|Prozac May Have Fueled
Press, Wed 17 Apr 2002
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Mass. (AP) — A man on trial for killing seven co-workers
tripled his dosage of Prozac before the shootings, a move that
may have heightened his rage and sparked the shooting spree, a
defense psychiatrist testified Wednesday.
Joseph said Michael McDermott suffers from paranoid
schizophrenia and other mental disorders that made him unable
to understand that what he was doing was wrong when he opened
fire at Edgewater Technology on Dec. 26, 2000.
Prosecutors contend McDermott killed his colleagues
because he was angry over the company's decision to withhold
some of his salary to pay back taxes.
But Joseph said
McDermott told him that he had increased his dosage of Prozac
by Dec. 1, first from 70 milligrams per day to 140 milligrams,
and then to 210 milligrams. Joseph said McDermott increased
the dosage without his doctor's permission or advice.
``It's very possible that Prozac is the final piece of
the puzzle that explains the level of rage and anger that
allowed the killings to occur,'' Joseph said.
Prozac acts as an antidepressant, potential side effects
include restlessness, agitation, psychosis, rage, anger and
Joseph acknowledged he could not say to ``a
reasonable degree of medical certainty'' what effect the
increased dosage had on McDermott.
prosecutors planned to cross-examine Joseph.
Prosecutors also plan to call witnesses to support
their theory that McDermott concocted an elaborate tale to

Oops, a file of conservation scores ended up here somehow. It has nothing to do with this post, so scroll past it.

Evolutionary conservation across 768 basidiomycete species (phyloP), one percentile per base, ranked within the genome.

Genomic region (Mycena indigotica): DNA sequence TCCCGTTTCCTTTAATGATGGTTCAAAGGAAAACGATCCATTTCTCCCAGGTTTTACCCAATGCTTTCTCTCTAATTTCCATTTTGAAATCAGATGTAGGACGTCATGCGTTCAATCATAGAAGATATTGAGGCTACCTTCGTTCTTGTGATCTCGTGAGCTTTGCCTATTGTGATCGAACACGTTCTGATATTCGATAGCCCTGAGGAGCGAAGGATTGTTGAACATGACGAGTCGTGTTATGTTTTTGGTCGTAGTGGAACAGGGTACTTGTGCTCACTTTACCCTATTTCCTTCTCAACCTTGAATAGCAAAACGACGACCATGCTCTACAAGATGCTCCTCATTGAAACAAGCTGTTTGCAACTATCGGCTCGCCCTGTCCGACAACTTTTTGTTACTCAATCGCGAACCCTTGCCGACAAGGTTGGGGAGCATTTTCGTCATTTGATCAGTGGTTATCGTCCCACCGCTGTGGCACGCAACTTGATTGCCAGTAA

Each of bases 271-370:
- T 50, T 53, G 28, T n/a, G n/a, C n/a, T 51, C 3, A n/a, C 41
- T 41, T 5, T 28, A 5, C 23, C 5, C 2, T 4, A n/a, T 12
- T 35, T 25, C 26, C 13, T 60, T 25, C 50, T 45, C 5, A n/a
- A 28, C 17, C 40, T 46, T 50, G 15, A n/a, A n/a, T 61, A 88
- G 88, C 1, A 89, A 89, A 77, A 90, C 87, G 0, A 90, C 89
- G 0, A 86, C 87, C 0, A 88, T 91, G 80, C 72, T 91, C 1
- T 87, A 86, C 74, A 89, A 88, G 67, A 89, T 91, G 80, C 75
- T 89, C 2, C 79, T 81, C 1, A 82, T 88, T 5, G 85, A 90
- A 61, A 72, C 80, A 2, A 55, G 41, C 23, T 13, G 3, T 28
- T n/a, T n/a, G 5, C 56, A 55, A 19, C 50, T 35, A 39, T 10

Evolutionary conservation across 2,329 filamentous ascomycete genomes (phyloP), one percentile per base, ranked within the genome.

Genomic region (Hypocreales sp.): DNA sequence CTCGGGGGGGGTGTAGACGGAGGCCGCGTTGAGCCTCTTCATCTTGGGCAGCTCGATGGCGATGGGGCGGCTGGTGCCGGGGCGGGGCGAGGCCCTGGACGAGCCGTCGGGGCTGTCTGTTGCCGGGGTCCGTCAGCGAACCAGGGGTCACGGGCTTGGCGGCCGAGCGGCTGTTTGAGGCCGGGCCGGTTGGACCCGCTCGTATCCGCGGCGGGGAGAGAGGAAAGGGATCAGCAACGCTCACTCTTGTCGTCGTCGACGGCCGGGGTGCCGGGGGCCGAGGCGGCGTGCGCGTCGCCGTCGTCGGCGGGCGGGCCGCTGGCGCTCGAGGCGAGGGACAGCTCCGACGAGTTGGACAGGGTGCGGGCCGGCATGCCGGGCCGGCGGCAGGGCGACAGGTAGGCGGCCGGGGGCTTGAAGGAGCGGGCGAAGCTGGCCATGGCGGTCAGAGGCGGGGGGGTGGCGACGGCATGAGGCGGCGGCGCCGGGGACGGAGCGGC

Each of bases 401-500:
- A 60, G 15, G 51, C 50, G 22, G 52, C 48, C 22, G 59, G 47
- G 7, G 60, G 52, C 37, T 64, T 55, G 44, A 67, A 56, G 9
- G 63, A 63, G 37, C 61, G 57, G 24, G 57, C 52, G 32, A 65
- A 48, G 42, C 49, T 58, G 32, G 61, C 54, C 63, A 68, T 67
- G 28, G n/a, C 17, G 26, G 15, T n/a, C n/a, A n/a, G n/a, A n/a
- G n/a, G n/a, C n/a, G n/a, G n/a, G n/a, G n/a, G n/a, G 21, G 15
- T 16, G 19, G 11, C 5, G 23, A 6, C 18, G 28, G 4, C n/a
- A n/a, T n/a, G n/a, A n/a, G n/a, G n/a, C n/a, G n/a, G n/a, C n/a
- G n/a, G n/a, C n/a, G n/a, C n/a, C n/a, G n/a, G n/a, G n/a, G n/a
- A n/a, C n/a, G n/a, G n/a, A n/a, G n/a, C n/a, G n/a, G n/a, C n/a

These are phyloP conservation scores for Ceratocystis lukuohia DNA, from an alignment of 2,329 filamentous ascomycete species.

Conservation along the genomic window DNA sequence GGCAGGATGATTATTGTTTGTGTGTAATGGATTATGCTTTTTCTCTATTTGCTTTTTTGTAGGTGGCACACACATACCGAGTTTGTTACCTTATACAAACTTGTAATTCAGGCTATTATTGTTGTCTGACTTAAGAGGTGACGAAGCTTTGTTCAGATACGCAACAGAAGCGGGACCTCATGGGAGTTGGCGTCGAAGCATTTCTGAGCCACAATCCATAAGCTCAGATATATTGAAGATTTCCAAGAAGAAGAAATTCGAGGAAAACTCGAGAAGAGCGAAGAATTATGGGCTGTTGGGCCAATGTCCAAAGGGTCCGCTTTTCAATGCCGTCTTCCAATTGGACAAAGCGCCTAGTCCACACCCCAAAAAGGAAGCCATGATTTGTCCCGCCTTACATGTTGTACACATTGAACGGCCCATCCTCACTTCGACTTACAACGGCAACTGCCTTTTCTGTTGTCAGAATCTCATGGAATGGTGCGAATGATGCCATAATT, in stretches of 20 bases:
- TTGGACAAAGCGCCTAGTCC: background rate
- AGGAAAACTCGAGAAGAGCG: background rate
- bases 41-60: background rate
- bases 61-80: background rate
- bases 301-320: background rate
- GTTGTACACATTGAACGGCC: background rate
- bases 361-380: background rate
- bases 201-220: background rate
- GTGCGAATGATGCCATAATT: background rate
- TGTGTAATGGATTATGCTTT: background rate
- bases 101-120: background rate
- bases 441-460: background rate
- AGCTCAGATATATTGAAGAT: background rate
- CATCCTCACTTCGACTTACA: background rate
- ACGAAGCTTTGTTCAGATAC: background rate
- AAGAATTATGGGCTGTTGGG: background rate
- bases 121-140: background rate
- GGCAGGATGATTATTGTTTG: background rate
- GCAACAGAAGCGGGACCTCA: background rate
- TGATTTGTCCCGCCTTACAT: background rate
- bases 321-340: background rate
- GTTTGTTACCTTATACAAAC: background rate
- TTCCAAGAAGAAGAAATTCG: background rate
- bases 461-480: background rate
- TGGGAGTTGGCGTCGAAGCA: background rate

make himself look insane to the jury.
On the witness
stand last week, McDermott, a 43-year-old software engineer,
said he believed he killed Nazis — not his co-workers.
He said St. Michael the Archangel appeared to him
before the killings and told him he could prevent the
Holocaust and earn a soul if he traveled back in time to 1940
and killed Adolf Hitler and six German generals.
testimony Wednesday, a defense psychologist said that a
psychological test he gave McDermott in November indicates he
is not feigning symptoms of mental illness.
Anthony Kalinowski said the test results showed an eccentric,
depressed and angry man who blames others for his problems.
McDermott has said he researched symptoms of mental
illness for years so he could appear sane to doctors and so
that he could get the types of antidepressants he preferred.
Under cross-examination, Kalinowski acknowledged that
McDermott's knowledge of the test could have improved his
ability to manipulate the results.
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